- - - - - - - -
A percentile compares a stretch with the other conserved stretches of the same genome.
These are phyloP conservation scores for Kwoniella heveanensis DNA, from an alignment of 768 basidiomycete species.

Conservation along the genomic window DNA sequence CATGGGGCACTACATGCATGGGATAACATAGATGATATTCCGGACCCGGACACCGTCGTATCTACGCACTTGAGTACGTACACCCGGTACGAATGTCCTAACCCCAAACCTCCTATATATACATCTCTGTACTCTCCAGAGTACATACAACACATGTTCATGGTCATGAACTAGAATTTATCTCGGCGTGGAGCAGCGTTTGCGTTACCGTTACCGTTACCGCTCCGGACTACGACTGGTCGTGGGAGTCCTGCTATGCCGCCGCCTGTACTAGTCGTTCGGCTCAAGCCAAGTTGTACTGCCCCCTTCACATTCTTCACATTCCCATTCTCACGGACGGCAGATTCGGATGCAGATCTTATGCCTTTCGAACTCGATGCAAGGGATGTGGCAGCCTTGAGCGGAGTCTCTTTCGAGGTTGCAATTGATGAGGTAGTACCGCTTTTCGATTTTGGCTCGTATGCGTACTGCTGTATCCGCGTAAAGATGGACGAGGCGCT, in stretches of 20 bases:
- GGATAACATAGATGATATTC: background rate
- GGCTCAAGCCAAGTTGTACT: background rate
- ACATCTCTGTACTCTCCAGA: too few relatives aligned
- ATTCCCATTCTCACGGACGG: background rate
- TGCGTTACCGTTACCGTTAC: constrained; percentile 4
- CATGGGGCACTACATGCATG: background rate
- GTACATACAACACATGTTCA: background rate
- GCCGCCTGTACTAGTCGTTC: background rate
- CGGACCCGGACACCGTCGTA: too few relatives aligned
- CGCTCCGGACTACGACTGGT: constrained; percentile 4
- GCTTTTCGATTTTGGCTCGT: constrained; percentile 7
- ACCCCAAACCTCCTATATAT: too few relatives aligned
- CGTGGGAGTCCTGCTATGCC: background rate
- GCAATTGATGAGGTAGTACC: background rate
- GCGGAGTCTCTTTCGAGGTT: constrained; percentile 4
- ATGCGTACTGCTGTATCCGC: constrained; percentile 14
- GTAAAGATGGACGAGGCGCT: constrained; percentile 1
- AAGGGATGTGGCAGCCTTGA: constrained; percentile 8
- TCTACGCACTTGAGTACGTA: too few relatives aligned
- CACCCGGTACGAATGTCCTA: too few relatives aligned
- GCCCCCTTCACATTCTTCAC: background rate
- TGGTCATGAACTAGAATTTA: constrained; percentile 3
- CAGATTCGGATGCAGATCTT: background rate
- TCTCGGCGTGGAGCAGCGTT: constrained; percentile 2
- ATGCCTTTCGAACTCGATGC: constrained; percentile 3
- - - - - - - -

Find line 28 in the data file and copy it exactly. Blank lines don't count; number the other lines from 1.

- ATGCCTTTCGAACTCGATGC: constrained; percentile 3